The pain we are dealing with is so remote and so deep that it is far beyond the usual psychologic boundary. For our adult patients, they are no longer infants in desperate need which eases a bit of the catastrophy of lack of love. To be held and cuddled right after birth is absolutely essential, not just something correct we must do. And if it has gone missing, then a reliving is in order. Why? because the need remains and is unresolved until lived fully. It needs crying out for fulfillment even though there is no fulfillment possible.
I have treated patients all of the time who tell me, “What’s the use they cannot love.” And I say, “Your needs and feelings are what is at stake here. So try… beg them to cherish you, to hold you and want you, even if they have never done it.” That is what is liberating--feeling. The unfulfilled need is blocked and held in storage deep within the brain. That is why we don’t see it and deny it. And then we are off on a cognitive voyage trying to find what’s wrong; and we never ever do. So if we don’t see it, it does not exist and we go on finding this solution or that, never dealing with the primordial cause.
To see outside we must first be open to the inside of us. That I think is an obdurate law. So long as our iron-clad defenses work we will not be open to inside feelings and needs. That is the function of defenses; to close us off from inside. And we will then be struck with a heart attack or other kinds of afflictions with no forewarning. Now look at our parents who were so closed off; did they have all kinds of medical problems? Those early imprints were still at work manufacturing symptoms to be dealt with which were reminders of unfelt feelings and needs. The imprint won’t let us go. Those needs and their pain from lack of fulfillment are embedded into the brain and biologic system and never disappear on their own. They own us.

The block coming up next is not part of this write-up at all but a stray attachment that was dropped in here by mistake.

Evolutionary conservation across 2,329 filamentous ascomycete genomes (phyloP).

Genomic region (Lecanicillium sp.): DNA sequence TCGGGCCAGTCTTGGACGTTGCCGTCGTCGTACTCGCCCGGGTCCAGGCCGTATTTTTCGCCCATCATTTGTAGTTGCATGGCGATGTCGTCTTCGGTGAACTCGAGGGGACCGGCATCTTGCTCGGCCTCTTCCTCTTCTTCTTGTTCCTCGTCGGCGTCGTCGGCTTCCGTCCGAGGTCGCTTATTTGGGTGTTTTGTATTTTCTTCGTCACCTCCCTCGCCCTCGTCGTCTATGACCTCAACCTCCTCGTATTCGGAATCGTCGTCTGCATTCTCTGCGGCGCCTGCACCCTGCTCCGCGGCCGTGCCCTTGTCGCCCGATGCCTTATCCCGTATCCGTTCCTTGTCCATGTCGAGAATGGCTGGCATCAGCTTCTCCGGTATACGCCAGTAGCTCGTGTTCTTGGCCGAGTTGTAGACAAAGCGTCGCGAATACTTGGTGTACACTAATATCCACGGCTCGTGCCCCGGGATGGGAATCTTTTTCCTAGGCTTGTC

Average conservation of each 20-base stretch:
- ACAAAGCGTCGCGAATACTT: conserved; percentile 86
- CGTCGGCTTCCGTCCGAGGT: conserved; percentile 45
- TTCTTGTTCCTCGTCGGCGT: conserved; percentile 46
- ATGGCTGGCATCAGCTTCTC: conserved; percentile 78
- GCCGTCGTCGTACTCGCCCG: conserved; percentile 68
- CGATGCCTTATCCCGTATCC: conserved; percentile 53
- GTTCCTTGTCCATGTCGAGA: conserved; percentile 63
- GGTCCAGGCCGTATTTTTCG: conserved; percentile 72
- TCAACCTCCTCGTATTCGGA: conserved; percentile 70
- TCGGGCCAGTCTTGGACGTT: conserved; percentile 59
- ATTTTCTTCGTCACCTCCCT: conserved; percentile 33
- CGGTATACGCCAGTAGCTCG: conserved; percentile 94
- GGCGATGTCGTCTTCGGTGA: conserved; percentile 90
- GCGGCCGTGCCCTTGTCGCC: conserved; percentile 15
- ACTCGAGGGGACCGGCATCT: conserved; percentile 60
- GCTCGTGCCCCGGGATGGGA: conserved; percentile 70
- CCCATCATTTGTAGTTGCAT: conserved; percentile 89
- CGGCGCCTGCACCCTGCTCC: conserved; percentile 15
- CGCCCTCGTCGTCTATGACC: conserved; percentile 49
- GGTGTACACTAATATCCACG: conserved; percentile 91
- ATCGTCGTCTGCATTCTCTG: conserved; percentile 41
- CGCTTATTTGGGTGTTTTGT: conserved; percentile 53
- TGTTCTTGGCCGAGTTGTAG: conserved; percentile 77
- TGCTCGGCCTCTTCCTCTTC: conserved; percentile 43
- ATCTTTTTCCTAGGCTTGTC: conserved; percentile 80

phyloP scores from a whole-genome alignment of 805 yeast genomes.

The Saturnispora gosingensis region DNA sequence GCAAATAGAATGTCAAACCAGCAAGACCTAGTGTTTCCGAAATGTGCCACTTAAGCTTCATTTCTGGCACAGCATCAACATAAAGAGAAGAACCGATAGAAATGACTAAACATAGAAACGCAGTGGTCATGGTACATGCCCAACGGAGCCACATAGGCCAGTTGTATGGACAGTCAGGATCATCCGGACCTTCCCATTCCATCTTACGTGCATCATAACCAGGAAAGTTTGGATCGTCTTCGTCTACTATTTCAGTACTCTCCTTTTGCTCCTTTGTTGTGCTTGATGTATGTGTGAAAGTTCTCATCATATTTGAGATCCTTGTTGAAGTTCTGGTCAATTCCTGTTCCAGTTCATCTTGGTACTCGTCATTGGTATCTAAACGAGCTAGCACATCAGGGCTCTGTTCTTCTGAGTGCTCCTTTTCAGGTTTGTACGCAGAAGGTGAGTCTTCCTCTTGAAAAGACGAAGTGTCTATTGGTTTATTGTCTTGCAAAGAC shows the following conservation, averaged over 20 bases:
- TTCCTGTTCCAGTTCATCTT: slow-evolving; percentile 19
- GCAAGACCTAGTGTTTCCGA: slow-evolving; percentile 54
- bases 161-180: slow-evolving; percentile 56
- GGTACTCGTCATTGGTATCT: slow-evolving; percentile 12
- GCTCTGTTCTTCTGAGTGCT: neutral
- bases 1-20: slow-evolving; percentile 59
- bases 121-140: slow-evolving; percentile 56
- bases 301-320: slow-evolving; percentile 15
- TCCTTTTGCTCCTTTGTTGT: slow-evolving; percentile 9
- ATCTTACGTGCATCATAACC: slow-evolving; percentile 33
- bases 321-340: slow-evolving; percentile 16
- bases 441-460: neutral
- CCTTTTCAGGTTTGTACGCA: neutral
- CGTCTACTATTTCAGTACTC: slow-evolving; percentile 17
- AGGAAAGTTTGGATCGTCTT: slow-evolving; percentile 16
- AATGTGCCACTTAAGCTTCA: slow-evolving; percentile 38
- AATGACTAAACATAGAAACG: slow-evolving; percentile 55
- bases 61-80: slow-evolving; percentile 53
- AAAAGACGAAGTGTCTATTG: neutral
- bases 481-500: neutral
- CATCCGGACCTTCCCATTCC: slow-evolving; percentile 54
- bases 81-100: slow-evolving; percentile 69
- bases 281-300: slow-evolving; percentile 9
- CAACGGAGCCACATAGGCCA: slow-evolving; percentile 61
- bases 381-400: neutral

The rulers of current day therapy and research reminds me of the painting of the kindly old lady staring at a rose when a gorgeous nude girl hovers in the background. For the professionals they continue to look outside for clues; and believe that taking drugs is a sign of weakness, giving in to impulses. Rarely do we see any attempt to measure the latent pain levels in the system to see whether heavy pain killers are necessary. In no other field of medicine do we give medicines without a full work-up of the level of deficit or oversupply. Why in the case of painkillers do we pontificate, leaving science behind, about their evil. It sounds like a religious cult in a tent survival meeting defining the evil that lurks. Where? Why inside of, course. And it remains an unknown, a danger. Recommendation? Reining in the drugs.
Interesting that when describing a so-called enemy, they are usually from outside wanting to harm us.
There are ways to measure imprinted pain. One way is through stress hormones. More important is the new field of methylation. We can measure pain by the process of observing methylated traces on the gene; and we can also measure its lowered levels with our therapy. (Research in the future).
What needs reining-in is a therapy that urges reining in. The incredible level of pain is not seen because of the type of their therapy. I mean another type in their armentarium is Behavior Therapy; the unreflective extrapolation of one’s childhood family life; all deviant behavior is not driven by anything but bad intentions. We see this deviant behavior and we dance around it with all sorts of theories as to why; except one: pain.